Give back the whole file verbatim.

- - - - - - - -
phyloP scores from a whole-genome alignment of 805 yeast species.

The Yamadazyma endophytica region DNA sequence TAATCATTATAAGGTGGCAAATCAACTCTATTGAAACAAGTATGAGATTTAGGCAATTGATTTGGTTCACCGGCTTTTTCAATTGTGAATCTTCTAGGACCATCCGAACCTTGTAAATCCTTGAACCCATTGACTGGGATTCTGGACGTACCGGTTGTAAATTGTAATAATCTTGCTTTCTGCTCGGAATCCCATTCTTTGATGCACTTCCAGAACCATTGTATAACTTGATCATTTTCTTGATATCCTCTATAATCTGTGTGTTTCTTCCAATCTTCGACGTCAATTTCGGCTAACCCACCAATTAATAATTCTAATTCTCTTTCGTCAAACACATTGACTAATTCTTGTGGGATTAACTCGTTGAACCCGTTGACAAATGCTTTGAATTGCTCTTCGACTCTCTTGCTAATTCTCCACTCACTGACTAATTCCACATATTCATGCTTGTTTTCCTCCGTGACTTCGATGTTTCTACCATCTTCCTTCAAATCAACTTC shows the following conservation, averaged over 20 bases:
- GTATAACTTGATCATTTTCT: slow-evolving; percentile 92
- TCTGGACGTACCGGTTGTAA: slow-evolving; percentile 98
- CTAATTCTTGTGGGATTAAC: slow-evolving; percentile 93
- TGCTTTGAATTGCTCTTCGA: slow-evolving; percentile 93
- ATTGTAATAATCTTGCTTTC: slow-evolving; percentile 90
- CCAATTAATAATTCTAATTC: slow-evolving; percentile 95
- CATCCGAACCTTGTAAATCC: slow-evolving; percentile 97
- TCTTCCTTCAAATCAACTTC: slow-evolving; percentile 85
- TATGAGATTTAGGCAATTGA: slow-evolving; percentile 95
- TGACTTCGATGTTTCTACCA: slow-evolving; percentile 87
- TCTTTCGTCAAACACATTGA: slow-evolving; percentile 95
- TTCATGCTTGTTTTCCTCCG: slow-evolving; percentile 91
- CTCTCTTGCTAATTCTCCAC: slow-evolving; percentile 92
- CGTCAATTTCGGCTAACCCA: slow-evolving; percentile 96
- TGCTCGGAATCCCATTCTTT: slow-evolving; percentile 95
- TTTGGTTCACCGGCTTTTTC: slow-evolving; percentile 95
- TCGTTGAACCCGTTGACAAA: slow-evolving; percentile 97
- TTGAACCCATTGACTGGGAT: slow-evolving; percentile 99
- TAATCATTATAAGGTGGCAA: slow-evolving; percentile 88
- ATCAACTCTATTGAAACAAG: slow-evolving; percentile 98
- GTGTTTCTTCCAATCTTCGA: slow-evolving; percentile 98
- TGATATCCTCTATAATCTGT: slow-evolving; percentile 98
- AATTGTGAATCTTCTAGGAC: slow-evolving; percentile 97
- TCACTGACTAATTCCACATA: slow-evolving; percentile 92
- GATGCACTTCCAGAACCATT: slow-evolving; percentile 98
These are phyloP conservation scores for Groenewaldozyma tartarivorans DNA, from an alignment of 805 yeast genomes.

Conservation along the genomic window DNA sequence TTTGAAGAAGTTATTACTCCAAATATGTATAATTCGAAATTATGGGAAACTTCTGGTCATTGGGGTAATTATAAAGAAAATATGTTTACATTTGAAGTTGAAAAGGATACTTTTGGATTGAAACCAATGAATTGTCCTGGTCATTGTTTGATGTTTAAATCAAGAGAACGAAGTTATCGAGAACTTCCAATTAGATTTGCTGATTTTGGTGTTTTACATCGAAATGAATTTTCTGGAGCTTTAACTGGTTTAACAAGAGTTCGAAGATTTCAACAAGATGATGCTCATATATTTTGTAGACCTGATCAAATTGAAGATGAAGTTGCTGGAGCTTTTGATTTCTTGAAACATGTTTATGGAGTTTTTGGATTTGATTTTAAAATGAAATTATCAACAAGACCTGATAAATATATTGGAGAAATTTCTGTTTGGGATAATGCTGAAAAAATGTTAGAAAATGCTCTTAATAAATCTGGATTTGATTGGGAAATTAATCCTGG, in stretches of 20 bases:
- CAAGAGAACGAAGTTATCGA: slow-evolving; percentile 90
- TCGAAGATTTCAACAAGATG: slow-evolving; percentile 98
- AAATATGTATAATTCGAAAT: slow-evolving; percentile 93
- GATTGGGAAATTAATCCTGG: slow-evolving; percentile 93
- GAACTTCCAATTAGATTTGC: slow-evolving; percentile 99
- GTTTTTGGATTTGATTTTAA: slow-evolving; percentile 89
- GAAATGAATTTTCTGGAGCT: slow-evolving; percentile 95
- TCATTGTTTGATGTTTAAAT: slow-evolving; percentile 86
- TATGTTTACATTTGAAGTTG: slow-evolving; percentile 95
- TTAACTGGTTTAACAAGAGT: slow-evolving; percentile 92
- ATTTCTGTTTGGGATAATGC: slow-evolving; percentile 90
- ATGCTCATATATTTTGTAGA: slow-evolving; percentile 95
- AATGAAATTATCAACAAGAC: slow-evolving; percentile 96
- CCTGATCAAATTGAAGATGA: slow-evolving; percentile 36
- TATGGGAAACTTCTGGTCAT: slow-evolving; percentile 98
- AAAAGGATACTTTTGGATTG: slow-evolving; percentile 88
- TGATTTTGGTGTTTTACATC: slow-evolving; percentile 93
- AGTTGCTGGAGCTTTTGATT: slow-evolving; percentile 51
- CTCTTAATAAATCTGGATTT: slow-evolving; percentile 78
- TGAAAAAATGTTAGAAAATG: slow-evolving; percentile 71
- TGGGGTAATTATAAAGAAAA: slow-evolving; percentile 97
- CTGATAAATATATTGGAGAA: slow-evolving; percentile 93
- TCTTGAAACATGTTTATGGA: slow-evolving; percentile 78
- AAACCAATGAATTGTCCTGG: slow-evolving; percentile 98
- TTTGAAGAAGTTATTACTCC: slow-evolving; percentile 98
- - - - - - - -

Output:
phyloP scores from a whole-genome alignment of 805 yeast species.

The Yamadazyma endophytica region DNA sequence TAATCATTATAAGGTGGCAAATCAACTCTATTGAAACAAGTATGAGATTTAGGCAATTGATTTGGTTCACCGGCTTTTTCAATTGTGAATCTTCTAGGACCATCCGAACCTTGTAAATCCTTGAACCCATTGACTGGGATTCTGGACGTACCGGTTGTAAATTGTAATAATCTTGCTTTCTGCTCGGAATCCCATTCTTTGATGCACTTCCAGAACCATTGTATAACTTGATCATTTTCTTGATATCCTCTATAATCTGTGTGTTTCTTCCAATCTTCGACGTCAATTTCGGCTAACCCACCAATTAATAATTCTAATTCTCTTTCGTCAAACACATTGACTAATTCTTGTGGGATTAACTCGTTGAACCCGTTGACAAATGCTTTGAATTGCTCTTCGACTCTCTTGCTAATTCTCCACTCACTGACTAATTCCACATATTCATGCTTGTTTTCCTCCGTGACTTCGATGTTTCTACCATCTTCCTTCAAATCAACTTC shows the following conservation, averaged over 20 bases:
- GTATAACTTGATCATTTTCT: slow-evolving; percentile 92
- TCTGGACGTACCGGTTGTAA: slow-evolving; percentile 98
- CTAATTCTTGTGGGATTAAC: slow-evolving; percentile 93
- TGCTTTGAATTGCTCTTCGA: slow-evolving; percentile 93
- ATTGTAATAATCTTGCTTTC: slow-evolving; percentile 90
- CCAATTAATAATTCTAATTC: slow-evolving; percentile 95
- CATCCGAACCTTGTAAATCC: slow-evolving; percentile 97
- TCTTCCTTCAAATCAACTTC: slow-evolving; percentile 85
- TATGAGATTTAGGCAATTGA: slow-evolving; percentile 95
- TGACTTCGATGTTTCTACCA: slow-evolving; percentile 87
- TCTTTCGTCAAACACATTGA: slow-evolving; percentile 95
- TTCATGCTTGTTTTCCTCCG: slow-evolving; percentile 91
- CTCTCTTGCTAATTCTCCAC: slow-evolving; percentile 92
- CGTCAATTTCGGCTAACCCA: slow-evolving; percentile 96
- TGCTCGGAATCCCATTCTTT: slow-evolving; percentile 95
- TTTGGTTCACCGGCTTTTTC: slow-evolving; percentile 95
- TCGTTGAACCCGTTGACAAA: slow-evolving; percentile 97
- TTGAACCCATTGACTGGGAT: slow-evolving; percentile 99
- TAATCATTATAAGGTGGCAA: slow-evolving; percentile 88
- ATCAACTCTATTGAAACAAG: slow-evolving; percentile 98
- GTGTTTCTTCCAATCTTCGA: slow-evolving; percentile 98
- TGATATCCTCTATAATCTGT: slow-evolving; percentile 98
- AATTGTGAATCTTCTAGGAC: slow-evolving; percentile 97
- TCACTGACTAATTCCACATA: slow-evolving; percentile 92
- GATGCACTTCCAGAACCATT: slow-evolving; percentile 98
These are phyloP conservation scores for Groenewaldozyma tartarivorans DNA, from an alignment of 805 yeast genomes.

Conservation along the genomic window DNA sequence TTTGAAGAAGTTATTACTCCAAATATGTATAATTCGAAATTATGGGAAACTTCTGGTCATTGGGGTAATTATAAAGAAAATATGTTTACATTTGAAGTTGAAAAGGATACTTTTGGATTGAAACCAATGAATTGTCCTGGTCATTGTTTGATGTTTAAATCAAGAGAACGAAGTTATCGAGAACTTCCAATTAGATTTGCTGATTTTGGTGTTTTACATCGAAATGAATTTTCTGGAGCTTTAACTGGTTTAACAAGAGTTCGAAGATTTCAACAAGATGATGCTCATATATTTTGTAGACCTGATCAAATTGAAGATGAAGTTGCTGGAGCTTTTGATTTCTTGAAACATGTTTATGGAGTTTTTGGATTTGATTTTAAAATGAAATTATCAACAAGACCTGATAAATATATTGGAGAAATTTCTGTTTGGGATAATGCTGAAAAAATGTTAGAAAATGCTCTTAATAAATCTGGATTTGATTGGGAAATTAATCCTGG, in stretches of 20 bases:
- CAAGAGAACGAAGTTATCGA: slow-evolving; percentile 90
- TCGAAGATTTCAACAAGATG: slow-evolving; percentile 98
- AAATATGTATAATTCGAAAT: slow-evolving; percentile 93
- GATTGGGAAATTAATCCTGG: slow-evolving; percentile 93
- GAACTTCCAATTAGATTTGC: slow-evolving; percentile 99
- GTTTTTGGATTTGATTTTAA: slow-evolving; percentile 89
- GAAATGAATTTTCTGGAGCT: slow-evolving; percentile 95
- TCATTGTTTGATGTTTAAAT: slow-evolving; percentile 86
- TATGTTTACATTTGAAGTTG: slow-evolving; percentile 95
- TTAACTGGTTTAACAAGAGT: slow-evolving; percentile 92
- ATTTCTGTTTGGGATAATGC: slow-evolving; percentile 90
- ATGCTCATATATTTTGTAGA: slow-evolving; percentile 95
- AATGAAATTATCAACAAGAC: slow-evolving; percentile 96
- CCTGATCAAATTGAAGATGA: slow-evolving; percentile 36
- TATGGGAAACTTCTGGTCAT: slow-evolving; percentile 98
- AAAAGGATACTTTTGGATTG: slow-evolving; percentile 88
- TGATTTTGGTGTTTTACATC: slow-evolving; percentile 93
- AGTTGCTGGAGCTTTTGATT: slow-evolving; percentile 51
- CTCTTAATAAATCTGGATTT: slow-evolving; percentile 78
- TGAAAAAATGTTAGAAAATG: slow-evolving; percentile 71
- TGGGGTAATTATAAAGAAAA: slow-evolving; percentile 97
- CTGATAAATATATTGGAGAA: slow-evolving; percentile 93
- TCTTGAAACATGTTTATGGA: slow-evolving; percentile 78
- AAACCAATGAATTGTCCTGG: slow-evolving; percentile 98
- TTTGAAGAAGTTATTACTCC: slow-evolving; percentile 98